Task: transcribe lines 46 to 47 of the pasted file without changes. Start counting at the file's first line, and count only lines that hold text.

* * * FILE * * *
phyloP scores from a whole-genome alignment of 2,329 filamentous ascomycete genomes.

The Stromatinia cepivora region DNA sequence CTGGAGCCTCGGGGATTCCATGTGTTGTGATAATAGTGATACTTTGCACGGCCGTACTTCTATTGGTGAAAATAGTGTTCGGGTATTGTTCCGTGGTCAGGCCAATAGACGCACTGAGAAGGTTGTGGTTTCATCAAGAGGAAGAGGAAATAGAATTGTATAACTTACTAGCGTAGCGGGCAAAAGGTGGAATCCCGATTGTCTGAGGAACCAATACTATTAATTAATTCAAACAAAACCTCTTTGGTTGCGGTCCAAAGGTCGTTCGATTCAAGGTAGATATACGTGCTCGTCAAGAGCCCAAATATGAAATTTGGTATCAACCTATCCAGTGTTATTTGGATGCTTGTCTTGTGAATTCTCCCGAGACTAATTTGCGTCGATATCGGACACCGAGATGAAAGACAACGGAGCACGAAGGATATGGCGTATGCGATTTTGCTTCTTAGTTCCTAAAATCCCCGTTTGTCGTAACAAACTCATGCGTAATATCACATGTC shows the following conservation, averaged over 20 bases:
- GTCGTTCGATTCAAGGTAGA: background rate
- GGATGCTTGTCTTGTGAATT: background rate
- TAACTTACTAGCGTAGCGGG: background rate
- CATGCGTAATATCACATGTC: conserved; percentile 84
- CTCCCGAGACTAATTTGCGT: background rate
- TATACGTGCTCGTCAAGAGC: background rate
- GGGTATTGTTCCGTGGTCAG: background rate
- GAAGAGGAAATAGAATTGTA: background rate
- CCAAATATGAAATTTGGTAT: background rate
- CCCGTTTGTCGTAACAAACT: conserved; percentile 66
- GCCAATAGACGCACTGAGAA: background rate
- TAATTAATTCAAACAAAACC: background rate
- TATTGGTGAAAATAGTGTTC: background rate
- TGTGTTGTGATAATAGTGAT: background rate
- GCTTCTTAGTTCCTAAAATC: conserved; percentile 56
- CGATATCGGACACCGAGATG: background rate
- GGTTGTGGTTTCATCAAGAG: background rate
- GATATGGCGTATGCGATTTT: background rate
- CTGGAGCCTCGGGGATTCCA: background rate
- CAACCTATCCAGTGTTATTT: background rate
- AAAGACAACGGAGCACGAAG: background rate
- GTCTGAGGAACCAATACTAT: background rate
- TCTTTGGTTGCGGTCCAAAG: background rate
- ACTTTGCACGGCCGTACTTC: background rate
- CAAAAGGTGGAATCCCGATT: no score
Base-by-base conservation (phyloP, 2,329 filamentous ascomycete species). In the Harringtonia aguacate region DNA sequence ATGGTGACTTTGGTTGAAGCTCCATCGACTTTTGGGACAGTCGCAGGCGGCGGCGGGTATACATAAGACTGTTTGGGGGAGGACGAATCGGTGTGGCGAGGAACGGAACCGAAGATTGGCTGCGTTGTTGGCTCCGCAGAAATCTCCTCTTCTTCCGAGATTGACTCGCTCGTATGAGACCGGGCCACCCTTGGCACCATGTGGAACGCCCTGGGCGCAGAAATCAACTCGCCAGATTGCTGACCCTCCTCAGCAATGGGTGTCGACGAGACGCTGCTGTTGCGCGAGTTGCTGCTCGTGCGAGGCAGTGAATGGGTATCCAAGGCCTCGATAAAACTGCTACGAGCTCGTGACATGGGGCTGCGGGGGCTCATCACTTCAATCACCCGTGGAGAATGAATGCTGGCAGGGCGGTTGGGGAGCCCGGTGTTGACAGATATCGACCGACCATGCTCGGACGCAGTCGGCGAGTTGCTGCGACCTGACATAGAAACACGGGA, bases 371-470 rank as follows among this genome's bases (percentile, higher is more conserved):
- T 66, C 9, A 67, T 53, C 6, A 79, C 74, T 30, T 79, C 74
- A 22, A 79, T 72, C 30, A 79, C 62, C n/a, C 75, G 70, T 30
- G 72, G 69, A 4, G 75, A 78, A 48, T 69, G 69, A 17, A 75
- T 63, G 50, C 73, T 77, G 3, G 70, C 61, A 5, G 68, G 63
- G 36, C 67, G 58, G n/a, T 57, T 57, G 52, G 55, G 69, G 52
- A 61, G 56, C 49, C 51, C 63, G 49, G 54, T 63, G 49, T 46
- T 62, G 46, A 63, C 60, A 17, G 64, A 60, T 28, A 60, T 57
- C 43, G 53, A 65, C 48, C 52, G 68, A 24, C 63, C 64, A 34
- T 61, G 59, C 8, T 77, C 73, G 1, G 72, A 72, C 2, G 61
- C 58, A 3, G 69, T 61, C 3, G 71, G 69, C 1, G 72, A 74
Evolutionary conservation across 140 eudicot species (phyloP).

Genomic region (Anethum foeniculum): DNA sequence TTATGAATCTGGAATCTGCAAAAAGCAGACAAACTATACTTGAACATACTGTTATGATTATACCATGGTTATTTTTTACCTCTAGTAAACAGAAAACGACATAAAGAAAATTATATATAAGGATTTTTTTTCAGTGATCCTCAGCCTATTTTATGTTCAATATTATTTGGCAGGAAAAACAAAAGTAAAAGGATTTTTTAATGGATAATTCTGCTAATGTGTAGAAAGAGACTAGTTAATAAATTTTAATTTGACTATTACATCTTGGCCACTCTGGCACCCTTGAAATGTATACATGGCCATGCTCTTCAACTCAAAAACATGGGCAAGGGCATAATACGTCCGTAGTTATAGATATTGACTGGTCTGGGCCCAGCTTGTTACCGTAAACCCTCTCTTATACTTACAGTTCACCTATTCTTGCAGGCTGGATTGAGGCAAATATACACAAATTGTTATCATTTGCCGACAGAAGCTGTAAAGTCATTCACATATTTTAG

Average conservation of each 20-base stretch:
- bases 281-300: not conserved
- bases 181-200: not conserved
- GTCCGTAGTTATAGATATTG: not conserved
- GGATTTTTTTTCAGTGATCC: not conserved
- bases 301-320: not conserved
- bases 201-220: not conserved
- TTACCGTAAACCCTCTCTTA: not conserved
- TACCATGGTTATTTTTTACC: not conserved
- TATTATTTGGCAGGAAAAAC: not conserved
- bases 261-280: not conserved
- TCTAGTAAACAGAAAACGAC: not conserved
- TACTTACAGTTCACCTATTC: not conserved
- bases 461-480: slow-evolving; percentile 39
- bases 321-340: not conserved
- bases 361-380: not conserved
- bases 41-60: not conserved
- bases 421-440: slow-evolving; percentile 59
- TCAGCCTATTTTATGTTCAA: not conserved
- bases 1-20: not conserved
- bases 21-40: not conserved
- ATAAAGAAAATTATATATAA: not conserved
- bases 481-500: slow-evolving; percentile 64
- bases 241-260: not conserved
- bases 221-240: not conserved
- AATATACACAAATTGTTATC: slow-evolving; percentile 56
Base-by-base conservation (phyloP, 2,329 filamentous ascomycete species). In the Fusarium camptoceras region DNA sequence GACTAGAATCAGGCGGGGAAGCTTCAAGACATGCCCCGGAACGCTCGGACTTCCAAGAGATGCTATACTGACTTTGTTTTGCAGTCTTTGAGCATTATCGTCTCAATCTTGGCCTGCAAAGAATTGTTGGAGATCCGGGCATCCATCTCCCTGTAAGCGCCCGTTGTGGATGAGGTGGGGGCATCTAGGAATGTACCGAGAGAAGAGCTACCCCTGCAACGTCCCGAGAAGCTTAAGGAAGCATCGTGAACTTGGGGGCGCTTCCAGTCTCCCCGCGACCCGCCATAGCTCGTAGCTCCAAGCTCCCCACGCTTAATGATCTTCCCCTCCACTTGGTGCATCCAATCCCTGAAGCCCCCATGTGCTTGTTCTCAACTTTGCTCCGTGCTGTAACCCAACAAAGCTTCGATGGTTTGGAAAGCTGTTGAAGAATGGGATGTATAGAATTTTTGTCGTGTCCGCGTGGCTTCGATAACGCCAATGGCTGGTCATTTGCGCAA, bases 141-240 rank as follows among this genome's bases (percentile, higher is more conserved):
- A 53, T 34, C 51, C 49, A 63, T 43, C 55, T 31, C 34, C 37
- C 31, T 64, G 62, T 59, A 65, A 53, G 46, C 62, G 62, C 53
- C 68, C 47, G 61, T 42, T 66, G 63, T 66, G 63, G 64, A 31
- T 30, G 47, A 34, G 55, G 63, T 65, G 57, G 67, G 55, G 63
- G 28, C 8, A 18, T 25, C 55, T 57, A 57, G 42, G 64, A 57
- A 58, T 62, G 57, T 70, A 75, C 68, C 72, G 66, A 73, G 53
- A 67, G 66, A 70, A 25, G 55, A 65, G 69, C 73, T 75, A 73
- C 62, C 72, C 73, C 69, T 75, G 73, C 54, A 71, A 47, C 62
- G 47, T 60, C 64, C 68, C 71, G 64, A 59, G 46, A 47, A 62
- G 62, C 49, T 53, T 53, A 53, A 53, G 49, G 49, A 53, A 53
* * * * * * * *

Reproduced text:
- bases 301-320: not conserved
- bases 201-220: not conserved